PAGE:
On Connecting with Our Hearts

Jan 10 2017

We arrived in Africa after 54 hours of travel. It was supposed to take 26 hours, but, as Greg messaged me shortly after my arrival, “no plan survives contact with reality.” It turns out the ice storm in Brussels was very, very real, which meant six hours sitting on a plane that would never take off, six more hours of waiting in line to rebook, and three more countries added to our routing – Germany, Saudi Arabia, and Ethiopia – before we arrived in Uganda. But arrive we did, so WOOHOO! AND, most importantly, my traveling companion, Martha Holley Newsome, CEO of Medical Teams International, UNDERSTANDS THE IMPORTANCE OF COFFEE, so it’s all going to be OK. We’re here. We’re safe. WE’RE GETTING COFFEE REGULARLY.

We’ve spent our first two days meeting with the Kampala staff of Medical Teams International and with the Uganda Representative for the United Nations High Commissioner on Refugees, a man named Bornwell with a beautiful smile who walked me down the stairs after our meeting. I asked him why he does this work — why he’s done it for 28 years, which is his entire professional life — and he told me it is his heart. “If you do something not connected with your heart,” he said, “you are in the wrong job.” Which, amen, right, friends? Amen. Being connected to our hearts would save the whole world. Connected to our hearts and connected to each other.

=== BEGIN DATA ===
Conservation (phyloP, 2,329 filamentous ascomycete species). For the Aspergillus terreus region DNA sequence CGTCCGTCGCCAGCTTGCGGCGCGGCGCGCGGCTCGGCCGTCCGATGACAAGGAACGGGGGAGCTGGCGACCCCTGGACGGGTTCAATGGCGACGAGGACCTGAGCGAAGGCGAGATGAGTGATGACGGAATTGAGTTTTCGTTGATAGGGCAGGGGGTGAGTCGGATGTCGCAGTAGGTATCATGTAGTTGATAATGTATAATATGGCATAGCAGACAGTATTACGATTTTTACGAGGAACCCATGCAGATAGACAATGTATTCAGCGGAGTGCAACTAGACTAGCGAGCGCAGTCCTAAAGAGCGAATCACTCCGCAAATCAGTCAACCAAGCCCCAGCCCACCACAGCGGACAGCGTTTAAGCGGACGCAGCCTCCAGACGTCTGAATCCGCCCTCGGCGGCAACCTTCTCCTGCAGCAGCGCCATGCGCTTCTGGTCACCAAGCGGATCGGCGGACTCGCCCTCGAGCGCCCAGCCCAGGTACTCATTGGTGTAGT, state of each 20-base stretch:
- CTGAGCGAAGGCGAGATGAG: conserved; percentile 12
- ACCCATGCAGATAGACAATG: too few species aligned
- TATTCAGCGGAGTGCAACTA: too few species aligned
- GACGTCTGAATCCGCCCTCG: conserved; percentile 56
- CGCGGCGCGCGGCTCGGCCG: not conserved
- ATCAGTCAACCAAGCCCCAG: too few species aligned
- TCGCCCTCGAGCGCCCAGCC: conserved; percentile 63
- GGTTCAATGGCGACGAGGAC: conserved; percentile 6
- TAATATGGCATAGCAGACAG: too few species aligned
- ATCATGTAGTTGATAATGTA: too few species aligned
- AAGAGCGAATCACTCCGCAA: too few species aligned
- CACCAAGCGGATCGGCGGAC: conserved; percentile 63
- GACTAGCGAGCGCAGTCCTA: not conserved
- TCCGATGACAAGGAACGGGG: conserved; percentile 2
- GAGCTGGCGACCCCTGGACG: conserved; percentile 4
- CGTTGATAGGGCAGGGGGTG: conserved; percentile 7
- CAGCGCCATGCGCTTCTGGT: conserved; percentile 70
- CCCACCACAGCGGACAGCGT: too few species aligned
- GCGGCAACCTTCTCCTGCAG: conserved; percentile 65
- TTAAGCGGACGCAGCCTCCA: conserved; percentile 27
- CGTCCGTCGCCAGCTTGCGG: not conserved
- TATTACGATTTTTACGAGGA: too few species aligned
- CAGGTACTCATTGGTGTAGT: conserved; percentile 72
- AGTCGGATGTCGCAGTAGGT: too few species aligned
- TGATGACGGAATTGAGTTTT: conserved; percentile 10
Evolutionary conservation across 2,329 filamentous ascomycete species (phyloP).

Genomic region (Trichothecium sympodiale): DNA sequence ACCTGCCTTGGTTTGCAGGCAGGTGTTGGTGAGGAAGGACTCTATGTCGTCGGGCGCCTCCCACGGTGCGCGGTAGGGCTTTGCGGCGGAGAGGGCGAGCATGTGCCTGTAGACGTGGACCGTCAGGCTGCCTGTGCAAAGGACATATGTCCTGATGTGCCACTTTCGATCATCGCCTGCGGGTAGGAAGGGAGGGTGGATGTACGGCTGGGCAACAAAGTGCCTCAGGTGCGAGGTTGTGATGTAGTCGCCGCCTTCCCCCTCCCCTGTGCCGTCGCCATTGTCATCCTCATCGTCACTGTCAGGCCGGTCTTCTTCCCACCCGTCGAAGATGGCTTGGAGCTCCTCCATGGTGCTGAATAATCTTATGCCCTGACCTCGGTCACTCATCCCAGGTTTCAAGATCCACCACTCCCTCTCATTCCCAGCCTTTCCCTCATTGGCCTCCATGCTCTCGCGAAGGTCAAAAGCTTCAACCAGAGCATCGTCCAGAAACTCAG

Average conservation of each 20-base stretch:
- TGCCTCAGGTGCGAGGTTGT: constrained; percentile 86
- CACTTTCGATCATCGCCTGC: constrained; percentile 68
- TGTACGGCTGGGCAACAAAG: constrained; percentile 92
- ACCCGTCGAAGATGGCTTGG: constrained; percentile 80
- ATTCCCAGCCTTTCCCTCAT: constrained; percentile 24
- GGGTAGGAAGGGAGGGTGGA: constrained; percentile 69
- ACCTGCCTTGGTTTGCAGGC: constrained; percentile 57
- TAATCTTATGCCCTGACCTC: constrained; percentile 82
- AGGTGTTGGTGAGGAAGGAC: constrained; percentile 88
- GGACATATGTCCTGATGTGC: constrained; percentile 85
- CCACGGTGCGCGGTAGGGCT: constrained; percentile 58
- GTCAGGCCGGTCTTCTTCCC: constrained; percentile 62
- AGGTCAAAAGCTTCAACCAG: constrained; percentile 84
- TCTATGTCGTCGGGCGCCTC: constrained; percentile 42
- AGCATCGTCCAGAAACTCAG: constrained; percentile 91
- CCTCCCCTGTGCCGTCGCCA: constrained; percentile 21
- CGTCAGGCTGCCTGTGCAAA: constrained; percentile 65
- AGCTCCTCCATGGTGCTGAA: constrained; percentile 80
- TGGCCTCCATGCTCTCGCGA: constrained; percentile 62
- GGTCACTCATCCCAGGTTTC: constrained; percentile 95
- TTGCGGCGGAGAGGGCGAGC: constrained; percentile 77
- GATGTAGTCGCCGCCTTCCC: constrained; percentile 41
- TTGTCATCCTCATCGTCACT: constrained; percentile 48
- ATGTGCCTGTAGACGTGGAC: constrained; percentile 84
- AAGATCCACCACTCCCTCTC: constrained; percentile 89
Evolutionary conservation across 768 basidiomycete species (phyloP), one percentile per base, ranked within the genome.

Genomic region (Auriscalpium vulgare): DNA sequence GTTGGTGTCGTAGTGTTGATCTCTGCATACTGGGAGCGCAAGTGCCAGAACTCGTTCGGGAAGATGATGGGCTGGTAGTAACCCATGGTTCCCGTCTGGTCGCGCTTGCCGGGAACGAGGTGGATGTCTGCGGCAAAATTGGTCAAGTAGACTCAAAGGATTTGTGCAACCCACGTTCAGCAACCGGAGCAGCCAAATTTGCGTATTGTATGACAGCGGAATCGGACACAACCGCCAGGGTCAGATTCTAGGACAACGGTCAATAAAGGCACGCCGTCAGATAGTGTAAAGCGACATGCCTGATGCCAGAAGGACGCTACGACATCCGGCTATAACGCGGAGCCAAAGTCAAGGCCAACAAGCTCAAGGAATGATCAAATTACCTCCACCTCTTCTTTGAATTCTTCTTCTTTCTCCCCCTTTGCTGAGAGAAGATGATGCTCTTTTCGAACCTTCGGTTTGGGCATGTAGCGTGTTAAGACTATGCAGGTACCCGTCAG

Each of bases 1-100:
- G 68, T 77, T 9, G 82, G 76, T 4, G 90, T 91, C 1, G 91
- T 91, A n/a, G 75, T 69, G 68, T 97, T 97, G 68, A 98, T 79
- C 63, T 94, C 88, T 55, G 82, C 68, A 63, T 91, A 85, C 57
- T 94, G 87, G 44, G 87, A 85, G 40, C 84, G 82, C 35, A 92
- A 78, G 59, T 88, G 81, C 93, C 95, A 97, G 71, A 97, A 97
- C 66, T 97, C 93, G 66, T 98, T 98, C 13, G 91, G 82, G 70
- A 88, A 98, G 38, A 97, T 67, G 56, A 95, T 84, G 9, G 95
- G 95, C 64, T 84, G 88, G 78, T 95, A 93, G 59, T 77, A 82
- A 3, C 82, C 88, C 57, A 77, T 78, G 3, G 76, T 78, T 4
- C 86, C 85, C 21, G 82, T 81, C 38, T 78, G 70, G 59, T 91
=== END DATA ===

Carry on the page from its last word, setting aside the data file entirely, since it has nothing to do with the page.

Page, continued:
Tomorrow, we head to refugee camps to visit our momrades there who are fleeing South Sudan to save their children and, thus, themselves. I won’t have time to write a lot while I’m here, but will try to update you as I have connectivity and a minute to spare. Bear with me if it’s slow and sporadic going. I may only be able to share a few snippets — a “thought for the day” — and personal photos since I’ll be focused on my work with MTI, but I want to keep you in the loop and have you join our world here as much as possible.

I’ve only been in Africa two days, and yet I feel a little like I’ve come home. Growing up in SE Asia has its similarities, I suppose, and I find myself at ease in the developing world in ways I never quite do in America. As though America is the cross-cultural experience, and the developing world understands what’s important. Food, water, safety, health, and a future for our kids. I just feel so… distracted… in the States. Like I’m chasing the strangest things and pretending they’re important. Status and stuff and an entire aisle in the grocery store devoted to nothing but cereal; what an odd way to live.

Sending love, friends.
Beth